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They're playing our song

An XI of tunes that are - unbeknownst to us - actually about cricket and cricketers

Pete Townshend, Keith Moon, Roger Daltrey and John Entwistle of the Who, 1965
The Who: they're Neil Harvey's favourite band, you know © Getty Images

"When I'm 64", The Beatles
The great Geoffrey Boycott adopted this one as his theme tune early, realising how perceptive it was about his approach at the crease. As in, "When I'm 64, you better be on your guard, miserable non-striker fellow. I'm only 36 away from that hundred, and don't you be doing anything to put me wicket at risk, like calling for a foolish run or owt."

"(Hit Me) Baby One More Time", Britney Spears
What does a bowler who's just been hit for a six, a four and then some need most? Why, to be hit, hit and hit again. This universal truth, beloved of masochistic pie chuckers everywhere, was rendered tunefully (or not) in song by Britney Spears. And years later, along came Mick Lewis to translate it perfectly in the most unambiguous cricket terms, bleeding 113 runs off 10 overs against South Africa in that game.

"Ebony and Ivory", Paul McCartney and Stevie Wonder
So moved was Darren Lehmann by this saccharine treat from 1982 that he was moved to - jestingly, you understand - call a Sri Lankan player an obnoxious name. Just to prove that the races can indeed live together in perfect harmony. So much so that they can even get all postmodern and pretend not to. Like.

"My Generation", The Who
If Neil Harvey has told us once that things were better back in his day, he's told us 805 times. He's not trying to cause a big sensation, you know, just talking about his g-g-g-generation.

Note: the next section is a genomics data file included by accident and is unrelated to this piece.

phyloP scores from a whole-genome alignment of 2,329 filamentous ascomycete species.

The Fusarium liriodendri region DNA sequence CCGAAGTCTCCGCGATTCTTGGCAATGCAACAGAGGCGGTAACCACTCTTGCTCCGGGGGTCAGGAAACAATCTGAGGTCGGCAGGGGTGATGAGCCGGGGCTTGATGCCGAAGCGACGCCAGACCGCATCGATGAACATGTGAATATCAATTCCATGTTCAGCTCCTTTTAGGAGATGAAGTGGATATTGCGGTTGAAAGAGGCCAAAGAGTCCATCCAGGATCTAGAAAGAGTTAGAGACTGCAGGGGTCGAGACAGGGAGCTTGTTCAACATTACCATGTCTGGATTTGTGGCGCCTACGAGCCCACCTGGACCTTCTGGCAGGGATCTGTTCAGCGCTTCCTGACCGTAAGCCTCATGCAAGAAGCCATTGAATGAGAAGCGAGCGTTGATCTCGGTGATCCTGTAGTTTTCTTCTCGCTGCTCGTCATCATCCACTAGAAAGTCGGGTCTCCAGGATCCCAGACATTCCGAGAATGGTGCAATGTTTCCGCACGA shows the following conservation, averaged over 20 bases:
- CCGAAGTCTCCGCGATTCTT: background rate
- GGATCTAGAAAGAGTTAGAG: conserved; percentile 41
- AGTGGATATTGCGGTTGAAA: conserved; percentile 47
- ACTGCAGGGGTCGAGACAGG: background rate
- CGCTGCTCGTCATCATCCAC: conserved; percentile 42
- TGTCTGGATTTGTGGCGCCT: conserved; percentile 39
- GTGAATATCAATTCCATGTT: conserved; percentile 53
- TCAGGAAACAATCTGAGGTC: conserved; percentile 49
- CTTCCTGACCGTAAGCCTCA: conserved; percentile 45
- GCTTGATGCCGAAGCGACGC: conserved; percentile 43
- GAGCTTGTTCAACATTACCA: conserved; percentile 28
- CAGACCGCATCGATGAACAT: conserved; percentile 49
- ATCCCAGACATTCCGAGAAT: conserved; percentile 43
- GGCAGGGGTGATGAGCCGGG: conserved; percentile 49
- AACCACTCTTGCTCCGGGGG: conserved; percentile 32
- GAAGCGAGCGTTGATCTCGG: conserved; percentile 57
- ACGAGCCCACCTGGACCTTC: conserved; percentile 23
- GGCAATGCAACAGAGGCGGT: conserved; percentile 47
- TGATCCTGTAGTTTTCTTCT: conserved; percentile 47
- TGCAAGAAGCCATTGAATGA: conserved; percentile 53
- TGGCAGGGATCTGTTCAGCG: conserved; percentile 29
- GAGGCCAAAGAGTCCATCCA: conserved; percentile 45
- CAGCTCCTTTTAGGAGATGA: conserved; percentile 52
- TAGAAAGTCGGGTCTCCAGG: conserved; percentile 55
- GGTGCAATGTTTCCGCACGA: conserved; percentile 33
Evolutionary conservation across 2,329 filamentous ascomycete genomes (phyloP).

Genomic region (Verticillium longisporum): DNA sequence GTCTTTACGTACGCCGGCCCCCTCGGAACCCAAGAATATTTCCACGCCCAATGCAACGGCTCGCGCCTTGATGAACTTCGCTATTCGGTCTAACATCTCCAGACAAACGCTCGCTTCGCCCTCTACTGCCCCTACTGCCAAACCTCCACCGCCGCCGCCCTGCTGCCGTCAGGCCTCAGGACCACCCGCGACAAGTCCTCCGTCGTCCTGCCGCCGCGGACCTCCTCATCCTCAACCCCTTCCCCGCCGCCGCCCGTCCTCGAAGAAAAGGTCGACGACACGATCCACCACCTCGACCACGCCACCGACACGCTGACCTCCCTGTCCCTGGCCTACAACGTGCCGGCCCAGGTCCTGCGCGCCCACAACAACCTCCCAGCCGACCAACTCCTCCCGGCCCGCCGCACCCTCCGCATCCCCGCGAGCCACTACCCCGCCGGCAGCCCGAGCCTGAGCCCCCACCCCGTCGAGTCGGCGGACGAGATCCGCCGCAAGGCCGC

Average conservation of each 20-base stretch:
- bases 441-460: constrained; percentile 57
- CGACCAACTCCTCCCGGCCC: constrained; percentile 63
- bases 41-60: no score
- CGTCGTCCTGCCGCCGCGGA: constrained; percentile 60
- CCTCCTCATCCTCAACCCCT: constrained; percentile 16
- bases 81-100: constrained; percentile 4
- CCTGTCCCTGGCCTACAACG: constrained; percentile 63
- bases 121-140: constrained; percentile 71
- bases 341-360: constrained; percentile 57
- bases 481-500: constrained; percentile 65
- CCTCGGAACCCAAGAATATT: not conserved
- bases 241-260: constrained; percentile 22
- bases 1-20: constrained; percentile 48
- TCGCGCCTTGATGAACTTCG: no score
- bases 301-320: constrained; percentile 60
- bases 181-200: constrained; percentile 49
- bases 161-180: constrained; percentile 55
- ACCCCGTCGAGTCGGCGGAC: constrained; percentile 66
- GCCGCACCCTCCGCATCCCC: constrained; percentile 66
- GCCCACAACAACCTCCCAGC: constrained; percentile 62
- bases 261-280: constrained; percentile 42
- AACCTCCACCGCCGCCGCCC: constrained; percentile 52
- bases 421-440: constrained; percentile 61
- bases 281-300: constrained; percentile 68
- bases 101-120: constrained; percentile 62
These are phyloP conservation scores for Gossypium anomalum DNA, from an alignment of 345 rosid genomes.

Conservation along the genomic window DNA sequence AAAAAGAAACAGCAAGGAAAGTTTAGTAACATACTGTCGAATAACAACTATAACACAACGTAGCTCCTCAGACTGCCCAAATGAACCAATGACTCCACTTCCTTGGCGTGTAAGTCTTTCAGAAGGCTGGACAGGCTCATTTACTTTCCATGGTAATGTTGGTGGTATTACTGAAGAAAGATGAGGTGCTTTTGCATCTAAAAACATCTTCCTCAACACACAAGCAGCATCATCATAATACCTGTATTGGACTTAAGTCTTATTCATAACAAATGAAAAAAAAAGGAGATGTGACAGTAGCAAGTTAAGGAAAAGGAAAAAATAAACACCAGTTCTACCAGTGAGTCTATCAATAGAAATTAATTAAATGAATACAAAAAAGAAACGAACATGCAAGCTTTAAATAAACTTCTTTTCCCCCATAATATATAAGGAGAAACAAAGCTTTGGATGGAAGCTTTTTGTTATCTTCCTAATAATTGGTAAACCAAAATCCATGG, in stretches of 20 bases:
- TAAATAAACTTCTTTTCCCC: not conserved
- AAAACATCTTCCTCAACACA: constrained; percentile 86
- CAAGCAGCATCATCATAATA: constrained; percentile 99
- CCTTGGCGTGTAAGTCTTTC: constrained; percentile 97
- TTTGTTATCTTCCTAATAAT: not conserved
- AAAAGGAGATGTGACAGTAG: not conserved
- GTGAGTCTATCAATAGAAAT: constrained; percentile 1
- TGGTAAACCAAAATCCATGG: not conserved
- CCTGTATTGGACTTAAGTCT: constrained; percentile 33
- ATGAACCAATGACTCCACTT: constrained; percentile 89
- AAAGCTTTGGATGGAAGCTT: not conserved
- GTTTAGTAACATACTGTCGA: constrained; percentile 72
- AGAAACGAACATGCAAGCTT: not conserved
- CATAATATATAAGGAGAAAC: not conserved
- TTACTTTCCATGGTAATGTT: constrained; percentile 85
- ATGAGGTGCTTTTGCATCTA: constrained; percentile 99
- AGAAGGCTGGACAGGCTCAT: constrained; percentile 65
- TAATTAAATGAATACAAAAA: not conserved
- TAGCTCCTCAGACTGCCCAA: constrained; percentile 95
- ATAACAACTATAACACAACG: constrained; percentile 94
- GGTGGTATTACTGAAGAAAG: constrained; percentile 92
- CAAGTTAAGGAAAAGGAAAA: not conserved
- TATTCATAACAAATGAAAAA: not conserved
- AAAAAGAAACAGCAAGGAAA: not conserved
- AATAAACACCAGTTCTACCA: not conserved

"Rudie Can't Fail", The Clash
In 1979 a learned and wise old sage told the members of punk band The Clash of a cricket umpire years in the future who would be respected, admired and feared for his infallible decision-making skill, whereupon the band duly wrote a song in praise of said umpire. The learned and wise old sage was then exposed as an escapee from a mental institution.

"Every Breath You Take", The Police
Sting and Co wrote this one for the zealous lads at WADA. "Every move you make, I'll be watching you"? Sound familiar? And what about the even more telling, commonly misheard line "Oh can't you pee, you belong to me"? Case closed.

"Everybody's Got Something To Hide (Except For Me and My Monkey)", The Beatles
So you thought Harbhajan Singh and his best Aussie pal were the agents provocateur behind Sydneygate? Well, you're wrong, and this song proves it. It was the hypocritical world around them that was at fault, wasn't it? Bhajji and his mate were blameless, you hear? Innocent as lambs. They were a-ok, all above board. Nothing to hide.

"Hello", Lionel Richie
There's a World Cup coming up. Is it VVS Laxman you're looking for, Mr Selector? Come now, I can see it in your eyes, and furthermore, in your bloody smile. No? Oh well.

"Do You Really Want to Hurt Me?" Culture Club
Thus warbled pop tartlet Boy George, fetchingly dressed in a skirt or some such, back in the early 80s. From darkest Sydney came the answer to his plaintive query. Yes, yes, a thousand times yes, you perfumed ponce, yelled Jeff Thomson, the veins bulging in his forehead as he gnashed his teeth and started on his run-up.

"Heartache Tonight", The Eagles
Put South Africa in a major tournament final and what do you have a recipe for? Don Henley and the boys knew. "Somebody's gonna come undone. There's nothin' we can do." Amen brother.

"Living in a Box", Living in a Box
It's pretty obvious who this modest synth-pop band, who cleverly wrote a song named after themselves, were referring to, isn't it? Why, the suckers for punishment who batted on all five days of a Test and thus had their guards on for pretty much the duration, innit? Duh.

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